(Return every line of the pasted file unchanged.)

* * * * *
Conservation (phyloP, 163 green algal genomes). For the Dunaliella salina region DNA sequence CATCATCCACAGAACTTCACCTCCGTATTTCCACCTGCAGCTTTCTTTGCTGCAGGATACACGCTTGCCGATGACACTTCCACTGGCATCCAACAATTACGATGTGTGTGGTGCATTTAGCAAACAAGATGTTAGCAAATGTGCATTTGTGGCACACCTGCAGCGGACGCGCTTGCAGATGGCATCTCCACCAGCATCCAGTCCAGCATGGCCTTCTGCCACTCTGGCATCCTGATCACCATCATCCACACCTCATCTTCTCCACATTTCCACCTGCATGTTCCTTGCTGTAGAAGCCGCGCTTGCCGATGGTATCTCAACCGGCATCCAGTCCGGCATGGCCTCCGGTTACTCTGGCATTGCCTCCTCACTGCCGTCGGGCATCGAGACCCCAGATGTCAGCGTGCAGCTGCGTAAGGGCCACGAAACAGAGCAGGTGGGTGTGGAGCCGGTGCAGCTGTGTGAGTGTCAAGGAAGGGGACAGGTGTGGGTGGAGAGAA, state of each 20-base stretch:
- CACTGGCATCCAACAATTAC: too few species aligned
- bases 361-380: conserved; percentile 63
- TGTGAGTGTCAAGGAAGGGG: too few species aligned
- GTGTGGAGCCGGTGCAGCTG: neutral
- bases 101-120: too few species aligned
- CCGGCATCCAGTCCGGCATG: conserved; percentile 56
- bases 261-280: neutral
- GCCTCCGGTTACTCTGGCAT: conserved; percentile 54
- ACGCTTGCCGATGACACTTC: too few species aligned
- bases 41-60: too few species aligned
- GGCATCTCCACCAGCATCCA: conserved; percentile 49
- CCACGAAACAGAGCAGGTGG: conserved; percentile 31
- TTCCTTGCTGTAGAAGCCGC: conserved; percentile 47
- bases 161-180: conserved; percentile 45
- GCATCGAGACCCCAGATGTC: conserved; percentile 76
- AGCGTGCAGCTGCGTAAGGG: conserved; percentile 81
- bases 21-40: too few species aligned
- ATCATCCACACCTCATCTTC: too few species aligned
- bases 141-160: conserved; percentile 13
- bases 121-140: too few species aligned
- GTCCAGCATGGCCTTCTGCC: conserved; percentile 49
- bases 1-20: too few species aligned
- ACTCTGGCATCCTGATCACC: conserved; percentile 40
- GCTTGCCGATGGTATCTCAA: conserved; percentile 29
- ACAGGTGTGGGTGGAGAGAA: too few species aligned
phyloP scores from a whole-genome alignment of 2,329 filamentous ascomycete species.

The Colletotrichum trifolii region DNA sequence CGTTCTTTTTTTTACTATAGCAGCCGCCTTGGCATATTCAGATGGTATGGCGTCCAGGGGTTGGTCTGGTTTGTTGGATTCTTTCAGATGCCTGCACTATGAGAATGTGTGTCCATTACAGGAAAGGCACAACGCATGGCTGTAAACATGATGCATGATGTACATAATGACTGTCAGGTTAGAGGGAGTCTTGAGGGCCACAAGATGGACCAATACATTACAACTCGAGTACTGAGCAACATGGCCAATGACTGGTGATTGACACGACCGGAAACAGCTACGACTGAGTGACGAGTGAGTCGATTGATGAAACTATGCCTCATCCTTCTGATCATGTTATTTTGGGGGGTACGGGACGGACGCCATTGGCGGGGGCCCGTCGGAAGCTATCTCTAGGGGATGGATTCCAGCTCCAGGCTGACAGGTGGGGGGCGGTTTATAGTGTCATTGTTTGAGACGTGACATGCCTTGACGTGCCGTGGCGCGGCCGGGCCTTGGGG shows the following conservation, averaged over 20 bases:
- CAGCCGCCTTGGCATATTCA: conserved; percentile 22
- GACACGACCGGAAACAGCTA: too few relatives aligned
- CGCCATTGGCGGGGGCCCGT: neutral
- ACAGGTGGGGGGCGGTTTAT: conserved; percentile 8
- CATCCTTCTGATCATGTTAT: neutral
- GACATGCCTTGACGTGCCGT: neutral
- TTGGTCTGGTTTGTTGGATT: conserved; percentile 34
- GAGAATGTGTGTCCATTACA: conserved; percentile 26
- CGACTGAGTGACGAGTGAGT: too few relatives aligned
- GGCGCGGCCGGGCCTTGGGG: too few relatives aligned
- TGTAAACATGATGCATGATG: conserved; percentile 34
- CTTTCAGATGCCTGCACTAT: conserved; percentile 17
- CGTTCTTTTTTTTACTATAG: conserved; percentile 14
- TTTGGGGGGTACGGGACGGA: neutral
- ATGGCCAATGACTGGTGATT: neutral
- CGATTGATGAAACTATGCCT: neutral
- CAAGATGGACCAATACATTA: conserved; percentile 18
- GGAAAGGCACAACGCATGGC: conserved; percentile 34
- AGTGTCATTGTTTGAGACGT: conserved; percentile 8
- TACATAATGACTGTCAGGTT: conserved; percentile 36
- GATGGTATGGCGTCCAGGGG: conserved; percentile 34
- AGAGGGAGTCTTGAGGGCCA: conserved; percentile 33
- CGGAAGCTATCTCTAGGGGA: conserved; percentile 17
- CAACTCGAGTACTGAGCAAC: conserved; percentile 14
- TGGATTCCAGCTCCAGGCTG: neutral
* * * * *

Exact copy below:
Conservation (phyloP, 163 green algal genomes). For the Dunaliella salina region DNA sequence CATCATCCACAGAACTTCACCTCCGTATTTCCACCTGCAGCTTTCTTTGCTGCAGGATACACGCTTGCCGATGACACTTCCACTGGCATCCAACAATTACGATGTGTGTGGTGCATTTAGCAAACAAGATGTTAGCAAATGTGCATTTGTGGCACACCTGCAGCGGACGCGCTTGCAGATGGCATCTCCACCAGCATCCAGTCCAGCATGGCCTTCTGCCACTCTGGCATCCTGATCACCATCATCCACACCTCATCTTCTCCACATTTCCACCTGCATGTTCCTTGCTGTAGAAGCCGCGCTTGCCGATGGTATCTCAACCGGCATCCAGTCCGGCATGGCCTCCGGTTACTCTGGCATTGCCTCCTCACTGCCGTCGGGCATCGAGACCCCAGATGTCAGCGTGCAGCTGCGTAAGGGCCACGAAACAGAGCAGGTGGGTGTGGAGCCGGTGCAGCTGTGTGAGTGTCAAGGAAGGGGACAGGTGTGGGTGGAGAGAA, state of each 20-base stretch:
- CACTGGCATCCAACAATTAC: too few species aligned
- bases 361-380: conserved; percentile 63
- TGTGAGTGTCAAGGAAGGGG: too few species aligned
- GTGTGGAGCCGGTGCAGCTG: neutral
- bases 101-120: too few species aligned
- CCGGCATCCAGTCCGGCATG: conserved; percentile 56
- bases 261-280: neutral
- GCCTCCGGTTACTCTGGCAT: conserved; percentile 54
- ACGCTTGCCGATGACACTTC: too few species aligned
- bases 41-60: too few species aligned
- GGCATCTCCACCAGCATCCA: conserved; percentile 49
- CCACGAAACAGAGCAGGTGG: conserved; percentile 31
- TTCCTTGCTGTAGAAGCCGC: conserved; percentile 47
- bases 161-180: conserved; percentile 45
- GCATCGAGACCCCAGATGTC: conserved; percentile 76
- AGCGTGCAGCTGCGTAAGGG: conserved; percentile 81
- bases 21-40: too few species aligned
- ATCATCCACACCTCATCTTC: too few species aligned
- bases 141-160: conserved; percentile 13
- bases 121-140: too few species aligned
- GTCCAGCATGGCCTTCTGCC: conserved; percentile 49
- bases 1-20: too few species aligned
- ACTCTGGCATCCTGATCACC: conserved; percentile 40
- GCTTGCCGATGGTATCTCAA: conserved; percentile 29
- ACAGGTGTGGGTGGAGAGAA: too few species aligned
phyloP scores from a whole-genome alignment of 2,329 filamentous ascomycete species.

The Colletotrichum trifolii region DNA sequence CGTTCTTTTTTTTACTATAGCAGCCGCCTTGGCATATTCAGATGGTATGGCGTCCAGGGGTTGGTCTGGTTTGTTGGATTCTTTCAGATGCCTGCACTATGAGAATGTGTGTCCATTACAGGAAAGGCACAACGCATGGCTGTAAACATGATGCATGATGTACATAATGACTGTCAGGTTAGAGGGAGTCTTGAGGGCCACAAGATGGACCAATACATTACAACTCGAGTACTGAGCAACATGGCCAATGACTGGTGATTGACACGACCGGAAACAGCTACGACTGAGTGACGAGTGAGTCGATTGATGAAACTATGCCTCATCCTTCTGATCATGTTATTTTGGGGGGTACGGGACGGACGCCATTGGCGGGGGCCCGTCGGAAGCTATCTCTAGGGGATGGATTCCAGCTCCAGGCTGACAGGTGGGGGGCGGTTTATAGTGTCATTGTTTGAGACGTGACATGCCTTGACGTGCCGTGGCGCGGCCGGGCCTTGGGG shows the following conservation, averaged over 20 bases:
- CAGCCGCCTTGGCATATTCA: conserved; percentile 22
- GACACGACCGGAAACAGCTA: too few relatives aligned
- CGCCATTGGCGGGGGCCCGT: neutral
- ACAGGTGGGGGGCGGTTTAT: conserved; percentile 8
- CATCCTTCTGATCATGTTAT: neutral
- GACATGCCTTGACGTGCCGT: neutral
- TTGGTCTGGTTTGTTGGATT: conserved; percentile 34
- GAGAATGTGTGTCCATTACA: conserved; percentile 26
- CGACTGAGTGACGAGTGAGT: too few relatives aligned
- GGCGCGGCCGGGCCTTGGGG: too few relatives aligned
- TGTAAACATGATGCATGATG: conserved; percentile 34
- CTTTCAGATGCCTGCACTAT: conserved; percentile 17
- CGTTCTTTTTTTTACTATAG: conserved; percentile 14
- TTTGGGGGGTACGGGACGGA: neutral
- ATGGCCAATGACTGGTGATT: neutral
- CGATTGATGAAACTATGCCT: neutral
- CAAGATGGACCAATACATTA: conserved; percentile 18
- GGAAAGGCACAACGCATGGC: conserved; percentile 34
- AGTGTCATTGTTTGAGACGT: conserved; percentile 8
- TACATAATGACTGTCAGGTT: conserved; percentile 36
- GATGGTATGGCGTCCAGGGG: conserved; percentile 34
- AGAGGGAGTCTTGAGGGCCA: conserved; percentile 33
- CGGAAGCTATCTCTAGGGGA: conserved; percentile 17
- CAACTCGAGTACTGAGCAAC: conserved; percentile 14
- TGGATTCCAGCTCCAGGCTG: neutral